UK property: where’s hot and where’s not?

February 5, 2018

Recent government data show that the number of property sales in London have fallen 20% in four years, with the biggest fall in the last two years. Given the overall property market remains active, if not a bit subdued, who are the winners?

Home buying has picked up in the Midlands and the north of England, highlighting how regional pockets of housing demand are still buoying the market. Buying levels were up 13 per cent in the North West between 2014-7, and 9 per cent in both the West Midlands, Yorkshire and the Humber.

Birmingham city centreOther regional markets that experienced price growth in recent years — the South East and East of England — also saw a drop-off in activity, although not at the levels witnessed in London.

London appears to have been disproportionately hit with the combination of prices having reached unaffordable levels, alongside stamp duty tax changes for more expensive homes and for buy-to-let investors too. Whilst concerning, given the diversity of the London property scene with its own micro-property markets, which do not always move in tandem, there are always areas on the up.

The gap between asking and selling prices was widening in the south of England while narrowing in large regional cities in the north and Midlands, like Birmingham and Manchester, where sales prices are more realistic.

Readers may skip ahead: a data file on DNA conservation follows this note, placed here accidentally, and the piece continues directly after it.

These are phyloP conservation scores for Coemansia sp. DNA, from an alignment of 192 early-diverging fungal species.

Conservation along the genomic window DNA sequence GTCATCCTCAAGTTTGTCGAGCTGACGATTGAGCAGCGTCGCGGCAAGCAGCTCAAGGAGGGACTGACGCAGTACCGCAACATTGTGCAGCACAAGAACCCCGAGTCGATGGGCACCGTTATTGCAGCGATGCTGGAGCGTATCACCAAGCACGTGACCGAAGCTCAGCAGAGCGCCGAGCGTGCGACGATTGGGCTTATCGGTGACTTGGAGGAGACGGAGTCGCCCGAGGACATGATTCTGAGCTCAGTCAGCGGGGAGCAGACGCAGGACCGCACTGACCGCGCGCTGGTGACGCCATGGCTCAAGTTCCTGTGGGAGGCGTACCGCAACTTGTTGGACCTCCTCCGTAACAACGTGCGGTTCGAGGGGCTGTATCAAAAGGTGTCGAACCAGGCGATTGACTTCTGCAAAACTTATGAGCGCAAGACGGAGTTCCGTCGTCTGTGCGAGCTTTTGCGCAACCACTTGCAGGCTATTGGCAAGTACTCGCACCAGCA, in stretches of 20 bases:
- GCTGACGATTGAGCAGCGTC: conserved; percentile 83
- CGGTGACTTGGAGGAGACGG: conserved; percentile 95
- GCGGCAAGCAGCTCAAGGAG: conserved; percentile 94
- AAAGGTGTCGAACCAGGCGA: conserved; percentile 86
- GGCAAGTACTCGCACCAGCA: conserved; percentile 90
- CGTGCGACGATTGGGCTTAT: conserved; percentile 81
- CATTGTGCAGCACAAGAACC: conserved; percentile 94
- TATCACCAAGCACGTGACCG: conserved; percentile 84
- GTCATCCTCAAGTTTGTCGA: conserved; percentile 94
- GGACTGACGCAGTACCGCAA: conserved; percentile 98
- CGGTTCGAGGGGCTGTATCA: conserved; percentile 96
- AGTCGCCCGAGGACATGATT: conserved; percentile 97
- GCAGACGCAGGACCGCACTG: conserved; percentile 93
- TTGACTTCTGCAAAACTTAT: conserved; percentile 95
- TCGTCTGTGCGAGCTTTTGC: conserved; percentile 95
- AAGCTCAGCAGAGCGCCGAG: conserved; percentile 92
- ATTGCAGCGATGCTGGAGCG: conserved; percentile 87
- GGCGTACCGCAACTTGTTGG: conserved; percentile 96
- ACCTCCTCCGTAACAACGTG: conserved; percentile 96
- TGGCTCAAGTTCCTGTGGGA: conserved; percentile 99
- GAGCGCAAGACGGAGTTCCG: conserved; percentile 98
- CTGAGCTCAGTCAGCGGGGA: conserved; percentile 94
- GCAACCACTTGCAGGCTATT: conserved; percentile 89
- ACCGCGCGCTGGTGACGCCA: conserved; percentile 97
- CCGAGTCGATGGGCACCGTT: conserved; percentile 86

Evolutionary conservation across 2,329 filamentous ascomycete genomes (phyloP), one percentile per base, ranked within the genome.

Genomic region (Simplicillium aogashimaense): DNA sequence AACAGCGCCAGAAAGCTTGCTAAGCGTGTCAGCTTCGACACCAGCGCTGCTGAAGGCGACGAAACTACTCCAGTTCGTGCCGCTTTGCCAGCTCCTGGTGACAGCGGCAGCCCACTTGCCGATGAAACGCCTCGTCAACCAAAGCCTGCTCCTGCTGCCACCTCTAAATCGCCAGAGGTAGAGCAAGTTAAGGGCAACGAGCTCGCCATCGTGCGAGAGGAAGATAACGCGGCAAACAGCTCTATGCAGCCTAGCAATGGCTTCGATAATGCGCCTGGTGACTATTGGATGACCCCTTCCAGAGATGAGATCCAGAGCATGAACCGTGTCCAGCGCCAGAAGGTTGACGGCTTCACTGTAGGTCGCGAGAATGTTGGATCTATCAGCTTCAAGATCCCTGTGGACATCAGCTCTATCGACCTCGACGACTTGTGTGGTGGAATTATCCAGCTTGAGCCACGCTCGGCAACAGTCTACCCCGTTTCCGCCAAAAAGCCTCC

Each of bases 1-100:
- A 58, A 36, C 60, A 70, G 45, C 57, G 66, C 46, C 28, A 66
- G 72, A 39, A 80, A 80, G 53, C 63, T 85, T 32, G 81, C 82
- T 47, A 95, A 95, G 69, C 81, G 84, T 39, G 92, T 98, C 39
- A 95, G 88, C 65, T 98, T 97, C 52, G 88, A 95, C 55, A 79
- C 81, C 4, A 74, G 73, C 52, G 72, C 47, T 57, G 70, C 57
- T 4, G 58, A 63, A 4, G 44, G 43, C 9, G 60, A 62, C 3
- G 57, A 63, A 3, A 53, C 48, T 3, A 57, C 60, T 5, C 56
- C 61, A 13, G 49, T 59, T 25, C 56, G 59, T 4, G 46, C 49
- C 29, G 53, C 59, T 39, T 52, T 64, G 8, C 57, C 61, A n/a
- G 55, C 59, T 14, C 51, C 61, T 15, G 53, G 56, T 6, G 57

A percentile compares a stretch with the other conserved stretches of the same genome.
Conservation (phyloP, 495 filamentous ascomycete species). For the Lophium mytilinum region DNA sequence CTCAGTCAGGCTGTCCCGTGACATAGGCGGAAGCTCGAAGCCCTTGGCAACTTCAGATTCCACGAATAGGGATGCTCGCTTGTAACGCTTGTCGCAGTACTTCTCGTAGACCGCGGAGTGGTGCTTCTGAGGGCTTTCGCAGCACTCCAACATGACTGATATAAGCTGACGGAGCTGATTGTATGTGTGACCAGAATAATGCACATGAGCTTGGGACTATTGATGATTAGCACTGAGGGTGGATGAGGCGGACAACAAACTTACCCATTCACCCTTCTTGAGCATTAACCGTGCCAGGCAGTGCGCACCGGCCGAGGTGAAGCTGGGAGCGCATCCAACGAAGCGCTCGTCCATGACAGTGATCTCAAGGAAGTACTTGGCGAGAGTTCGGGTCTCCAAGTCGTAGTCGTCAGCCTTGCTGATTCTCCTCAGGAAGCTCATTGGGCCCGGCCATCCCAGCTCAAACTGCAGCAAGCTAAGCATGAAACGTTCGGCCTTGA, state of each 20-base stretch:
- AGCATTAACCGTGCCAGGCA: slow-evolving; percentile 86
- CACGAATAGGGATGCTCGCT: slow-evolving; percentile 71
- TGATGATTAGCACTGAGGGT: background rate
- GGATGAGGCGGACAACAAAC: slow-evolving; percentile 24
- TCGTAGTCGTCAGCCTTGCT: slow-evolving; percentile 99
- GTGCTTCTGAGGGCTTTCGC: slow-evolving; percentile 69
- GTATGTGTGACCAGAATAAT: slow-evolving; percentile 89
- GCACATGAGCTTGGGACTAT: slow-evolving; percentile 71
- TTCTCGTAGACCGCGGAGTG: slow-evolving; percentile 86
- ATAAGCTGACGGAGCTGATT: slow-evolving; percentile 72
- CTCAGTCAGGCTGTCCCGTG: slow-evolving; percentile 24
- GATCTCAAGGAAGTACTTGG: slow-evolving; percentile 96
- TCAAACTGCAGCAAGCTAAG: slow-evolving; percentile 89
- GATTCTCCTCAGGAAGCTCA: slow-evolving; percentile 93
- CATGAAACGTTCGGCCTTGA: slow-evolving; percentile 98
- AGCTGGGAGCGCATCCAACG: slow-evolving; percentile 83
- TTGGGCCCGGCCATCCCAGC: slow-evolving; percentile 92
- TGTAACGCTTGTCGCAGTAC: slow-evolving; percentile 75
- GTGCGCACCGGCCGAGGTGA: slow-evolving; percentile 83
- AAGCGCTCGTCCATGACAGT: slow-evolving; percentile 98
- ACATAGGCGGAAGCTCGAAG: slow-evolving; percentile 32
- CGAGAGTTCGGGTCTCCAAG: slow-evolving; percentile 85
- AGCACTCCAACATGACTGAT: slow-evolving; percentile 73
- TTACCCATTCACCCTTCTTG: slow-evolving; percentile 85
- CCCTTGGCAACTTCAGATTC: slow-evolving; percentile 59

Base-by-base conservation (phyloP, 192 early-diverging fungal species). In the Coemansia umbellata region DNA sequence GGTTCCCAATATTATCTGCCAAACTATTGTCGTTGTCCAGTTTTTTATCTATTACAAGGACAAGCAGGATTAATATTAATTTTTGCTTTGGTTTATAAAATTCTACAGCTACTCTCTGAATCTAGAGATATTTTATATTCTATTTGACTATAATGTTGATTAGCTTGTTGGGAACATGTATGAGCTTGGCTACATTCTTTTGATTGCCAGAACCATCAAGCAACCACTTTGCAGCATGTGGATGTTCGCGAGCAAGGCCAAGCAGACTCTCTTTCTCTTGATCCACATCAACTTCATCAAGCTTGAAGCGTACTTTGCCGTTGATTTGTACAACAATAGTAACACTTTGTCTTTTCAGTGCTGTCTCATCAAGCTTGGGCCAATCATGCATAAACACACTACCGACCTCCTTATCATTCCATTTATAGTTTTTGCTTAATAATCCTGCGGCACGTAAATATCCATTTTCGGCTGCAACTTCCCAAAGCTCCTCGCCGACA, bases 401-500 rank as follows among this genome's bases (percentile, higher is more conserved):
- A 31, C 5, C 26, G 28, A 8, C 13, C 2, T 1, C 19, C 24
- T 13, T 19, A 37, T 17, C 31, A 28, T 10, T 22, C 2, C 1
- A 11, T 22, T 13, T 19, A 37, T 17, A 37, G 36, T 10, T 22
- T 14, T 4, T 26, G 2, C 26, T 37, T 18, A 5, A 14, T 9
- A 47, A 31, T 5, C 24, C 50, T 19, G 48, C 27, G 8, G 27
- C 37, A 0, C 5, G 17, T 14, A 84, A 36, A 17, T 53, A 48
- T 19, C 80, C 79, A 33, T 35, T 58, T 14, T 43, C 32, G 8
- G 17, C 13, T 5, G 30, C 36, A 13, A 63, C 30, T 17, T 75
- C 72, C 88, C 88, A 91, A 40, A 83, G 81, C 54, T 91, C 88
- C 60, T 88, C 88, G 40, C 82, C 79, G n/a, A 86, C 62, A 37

Birmingham benefits from the property investment migration

There is a lot happening in and around Birmingham to whet the investor appetite. There has been regeneration in Birmingham, including New Street Station – the £600 million Gateway scheme which has helped regenerate parts of the city centre including Digbeth and Smithfield.

With High Speed Rail (HS2) being brought directly into the heart of Birmingham, significant investment around the HS2 Curzon Street station – connecting Birmingham with London, will underline emphatically its position as one of Europe’s leading cities. This complements the work already underway with big road improvements, in tandem with the Metro link extensions connecting the inner city to other satellite towns like Dudley.

Birmingham property market

Land Registry shows prices are rising, with steady annual growth of over 5%. Upward pressure on prices looks likely to continue as demand forecasts are almost double the levels of anticipated supply over the next three years. With HS2 (High Speed Rail) coming to Birmingham in 2026 this will only serve to buoy the local economy and its property market further, with predictions of average annual price growth of over 6%.  Even with this steady growth, the average cost of a home in Birmingham is still around 60% less than one in London. Rental growth of 4% per annum is expected, but this is likely to be significantly more in the central parts of the city.

The recent announcement that Birmingham is confirmed as the 2022 Host for the Commonwealth Games has just been the icing on the cake. As far as Infrastructure is concerned there is a dizzying array of strategic initiatives which have already completed, or are underway.

NB: Source FT/ Residential Analysts using Land Registry and HM Revenue & Customs data

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